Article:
I have heard that the motor can work as generator when the supply is stopped because back EMF flows from stator coils & charges the battery. Now, even when the motor is running & we supply the voltage to stator, the rotor magnetic field is still cutting the stator coils & generating a back EMF which will oppose the voltage currently being applied to the stator. So what is the role of this back EMF generated & how it affects the motor performance & stator current & voltage ? If conceptually wrong, correct me.

  • $\begingroup$ Related and possibly a duplicate: Back emf and power? $\endgroup$ – John Rennie Dec 30 '17 at 11:39
  • $\begingroup$ I checked it & it's a lil bit complex & confusing.....but still thanx ! $\endgroup$ – Saket Joshi Dec 31 '17 at 7:00

When working as a motor, a electrical machine "uses" its back EMF to regulate the current through the machine. When there is no mechanical load, the angular speed rises until the back EMF perfectly balances the supply voltage, so no current flows and no work is done by the electrical supply on the electrical machine.

When a load is imposed on the machine, the rotation speed slows and the back EMF no longer balances the supply. Current thus flows through the machine, and it is this current which feels the Lorentz force and does work. The higher the load, the lower the back EMF and the greater the current, so that the rate of electrical working on the motor by the supply equals the rate of mechanical work output. When a DC motor is stopped and the supply is switched on, the current and torque can be enormous; a DC motor's torque is typically maximal at zero angular speed. This is an ideal torque speed characteristic for getting heavy loads moving, which is why the DC motor is heavily used in industry and transportation.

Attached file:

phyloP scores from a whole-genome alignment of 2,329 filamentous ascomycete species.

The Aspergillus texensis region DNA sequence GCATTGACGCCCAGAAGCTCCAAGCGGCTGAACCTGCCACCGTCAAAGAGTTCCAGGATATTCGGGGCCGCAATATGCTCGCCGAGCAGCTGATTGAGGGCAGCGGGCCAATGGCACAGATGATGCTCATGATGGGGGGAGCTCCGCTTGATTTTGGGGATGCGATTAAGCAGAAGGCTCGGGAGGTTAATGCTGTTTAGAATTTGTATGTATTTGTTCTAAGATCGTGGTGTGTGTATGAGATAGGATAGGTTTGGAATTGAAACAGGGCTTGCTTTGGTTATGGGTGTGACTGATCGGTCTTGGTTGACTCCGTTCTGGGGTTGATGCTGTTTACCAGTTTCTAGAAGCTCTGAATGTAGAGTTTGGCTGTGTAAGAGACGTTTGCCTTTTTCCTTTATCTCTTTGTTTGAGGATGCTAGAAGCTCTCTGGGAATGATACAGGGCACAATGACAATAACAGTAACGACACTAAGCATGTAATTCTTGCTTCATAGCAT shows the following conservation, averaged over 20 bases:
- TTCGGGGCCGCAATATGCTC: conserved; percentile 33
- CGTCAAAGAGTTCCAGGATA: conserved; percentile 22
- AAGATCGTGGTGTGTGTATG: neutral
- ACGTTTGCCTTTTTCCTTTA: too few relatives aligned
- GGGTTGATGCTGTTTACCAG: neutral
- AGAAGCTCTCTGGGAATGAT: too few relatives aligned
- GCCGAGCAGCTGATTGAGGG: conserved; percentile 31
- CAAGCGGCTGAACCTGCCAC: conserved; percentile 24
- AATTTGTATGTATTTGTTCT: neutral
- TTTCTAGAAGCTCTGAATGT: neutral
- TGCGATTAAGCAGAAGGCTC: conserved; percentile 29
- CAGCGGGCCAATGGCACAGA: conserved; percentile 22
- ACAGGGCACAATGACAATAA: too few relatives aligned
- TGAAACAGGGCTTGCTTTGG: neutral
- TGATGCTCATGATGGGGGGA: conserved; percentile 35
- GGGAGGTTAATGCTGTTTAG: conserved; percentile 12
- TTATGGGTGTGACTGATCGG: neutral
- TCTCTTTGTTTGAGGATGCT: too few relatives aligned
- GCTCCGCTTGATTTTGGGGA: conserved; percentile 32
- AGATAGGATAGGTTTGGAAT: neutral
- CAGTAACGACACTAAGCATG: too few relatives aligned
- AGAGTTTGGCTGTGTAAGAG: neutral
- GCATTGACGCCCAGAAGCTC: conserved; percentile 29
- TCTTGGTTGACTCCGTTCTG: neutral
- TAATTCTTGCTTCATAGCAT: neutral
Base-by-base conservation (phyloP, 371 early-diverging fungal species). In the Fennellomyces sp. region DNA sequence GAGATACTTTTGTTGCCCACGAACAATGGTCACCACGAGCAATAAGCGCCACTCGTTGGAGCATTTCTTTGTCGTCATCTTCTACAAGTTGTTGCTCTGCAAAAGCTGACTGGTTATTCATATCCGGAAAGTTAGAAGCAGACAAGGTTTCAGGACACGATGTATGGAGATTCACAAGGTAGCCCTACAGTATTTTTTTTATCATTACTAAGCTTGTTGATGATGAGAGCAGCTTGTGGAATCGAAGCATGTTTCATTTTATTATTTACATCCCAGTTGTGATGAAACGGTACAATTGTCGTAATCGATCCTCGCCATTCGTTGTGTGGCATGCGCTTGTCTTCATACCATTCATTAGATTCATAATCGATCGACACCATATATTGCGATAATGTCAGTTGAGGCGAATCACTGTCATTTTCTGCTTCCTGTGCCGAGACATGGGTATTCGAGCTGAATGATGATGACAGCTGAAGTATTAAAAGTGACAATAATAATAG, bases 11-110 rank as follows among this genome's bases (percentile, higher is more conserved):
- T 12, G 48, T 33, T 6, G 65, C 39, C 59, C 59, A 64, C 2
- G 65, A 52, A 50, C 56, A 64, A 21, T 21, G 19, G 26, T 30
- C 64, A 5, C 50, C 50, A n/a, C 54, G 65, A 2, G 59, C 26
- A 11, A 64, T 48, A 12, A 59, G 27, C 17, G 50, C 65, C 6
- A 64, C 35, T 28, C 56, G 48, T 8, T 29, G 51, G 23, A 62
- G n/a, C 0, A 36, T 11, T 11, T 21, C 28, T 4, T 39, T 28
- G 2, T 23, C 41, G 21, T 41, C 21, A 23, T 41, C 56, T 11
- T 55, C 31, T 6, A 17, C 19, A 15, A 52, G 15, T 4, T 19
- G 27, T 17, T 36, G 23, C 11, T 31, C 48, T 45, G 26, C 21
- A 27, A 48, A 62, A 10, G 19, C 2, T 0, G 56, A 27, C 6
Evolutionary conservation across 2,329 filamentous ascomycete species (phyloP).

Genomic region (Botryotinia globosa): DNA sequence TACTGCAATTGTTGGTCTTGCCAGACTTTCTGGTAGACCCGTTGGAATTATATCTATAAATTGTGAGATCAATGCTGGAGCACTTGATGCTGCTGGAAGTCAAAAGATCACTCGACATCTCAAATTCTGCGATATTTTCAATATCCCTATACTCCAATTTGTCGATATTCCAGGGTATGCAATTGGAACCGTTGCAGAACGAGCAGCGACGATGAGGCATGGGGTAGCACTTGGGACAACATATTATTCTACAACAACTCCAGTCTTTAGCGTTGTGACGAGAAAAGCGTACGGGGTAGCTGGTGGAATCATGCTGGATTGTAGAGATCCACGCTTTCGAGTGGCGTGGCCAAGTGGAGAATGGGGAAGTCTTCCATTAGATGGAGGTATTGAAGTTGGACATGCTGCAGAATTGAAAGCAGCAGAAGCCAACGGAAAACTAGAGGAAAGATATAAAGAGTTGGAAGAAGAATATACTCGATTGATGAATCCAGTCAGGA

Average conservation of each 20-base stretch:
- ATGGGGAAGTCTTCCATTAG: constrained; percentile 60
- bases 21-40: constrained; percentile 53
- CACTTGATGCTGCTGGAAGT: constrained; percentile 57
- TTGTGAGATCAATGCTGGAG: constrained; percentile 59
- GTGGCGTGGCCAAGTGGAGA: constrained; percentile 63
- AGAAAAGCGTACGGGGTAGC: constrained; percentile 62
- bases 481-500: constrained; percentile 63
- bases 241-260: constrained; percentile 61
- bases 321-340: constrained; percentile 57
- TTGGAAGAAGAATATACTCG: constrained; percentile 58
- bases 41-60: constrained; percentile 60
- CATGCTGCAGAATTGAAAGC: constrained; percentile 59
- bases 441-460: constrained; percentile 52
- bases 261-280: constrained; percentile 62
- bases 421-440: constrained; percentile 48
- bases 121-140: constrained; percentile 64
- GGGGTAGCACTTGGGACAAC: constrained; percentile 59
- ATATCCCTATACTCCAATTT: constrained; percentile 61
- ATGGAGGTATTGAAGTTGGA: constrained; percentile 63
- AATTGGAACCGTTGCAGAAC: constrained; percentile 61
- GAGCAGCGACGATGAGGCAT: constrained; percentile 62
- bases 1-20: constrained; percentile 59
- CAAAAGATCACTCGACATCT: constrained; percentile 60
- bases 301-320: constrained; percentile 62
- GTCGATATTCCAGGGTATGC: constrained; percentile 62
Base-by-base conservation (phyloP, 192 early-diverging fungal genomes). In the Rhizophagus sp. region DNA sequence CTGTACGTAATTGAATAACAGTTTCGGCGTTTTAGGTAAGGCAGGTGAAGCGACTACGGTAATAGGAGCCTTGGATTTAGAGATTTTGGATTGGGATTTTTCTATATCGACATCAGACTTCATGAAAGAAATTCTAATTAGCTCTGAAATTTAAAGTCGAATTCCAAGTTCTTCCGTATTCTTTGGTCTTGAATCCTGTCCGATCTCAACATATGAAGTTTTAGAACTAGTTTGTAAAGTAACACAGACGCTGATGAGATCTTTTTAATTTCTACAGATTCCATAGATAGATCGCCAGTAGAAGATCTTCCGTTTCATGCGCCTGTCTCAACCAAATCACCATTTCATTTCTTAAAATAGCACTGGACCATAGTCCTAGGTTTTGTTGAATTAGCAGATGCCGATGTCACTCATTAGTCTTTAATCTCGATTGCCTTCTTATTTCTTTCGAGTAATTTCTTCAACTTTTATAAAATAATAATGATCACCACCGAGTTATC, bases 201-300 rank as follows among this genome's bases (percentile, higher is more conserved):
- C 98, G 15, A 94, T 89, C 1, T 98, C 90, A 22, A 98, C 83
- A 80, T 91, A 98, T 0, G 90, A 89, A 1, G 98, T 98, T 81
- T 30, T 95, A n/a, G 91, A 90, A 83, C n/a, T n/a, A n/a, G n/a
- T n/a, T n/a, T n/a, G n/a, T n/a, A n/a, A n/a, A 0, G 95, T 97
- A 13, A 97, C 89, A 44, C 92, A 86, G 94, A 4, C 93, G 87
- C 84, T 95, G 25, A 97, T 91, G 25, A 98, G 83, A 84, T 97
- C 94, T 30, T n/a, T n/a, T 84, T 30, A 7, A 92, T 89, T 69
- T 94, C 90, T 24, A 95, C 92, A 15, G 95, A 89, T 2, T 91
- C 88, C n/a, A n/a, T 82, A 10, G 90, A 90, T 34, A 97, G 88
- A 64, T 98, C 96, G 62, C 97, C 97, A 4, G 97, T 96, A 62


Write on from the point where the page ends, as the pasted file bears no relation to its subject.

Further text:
• $\begingroup$ So this means the back EMF of rotor directly opposes the voltage applied to stator winding & the resultant voltage produces required forces, right ? $\endgroup$ – Saket Joshi Dec 31 '17 at 7:06
  • $\begingroup$ As you said, when supply is switched on, current is enormous. So will the V=IR rule decide how much current flows through the coil of stator ? Here, V being applied battery or grid voltage & R being resistance of copper winding......Is it right ? $\endgroup$ – Saket Joshi Dec 31 '17 at 7:12

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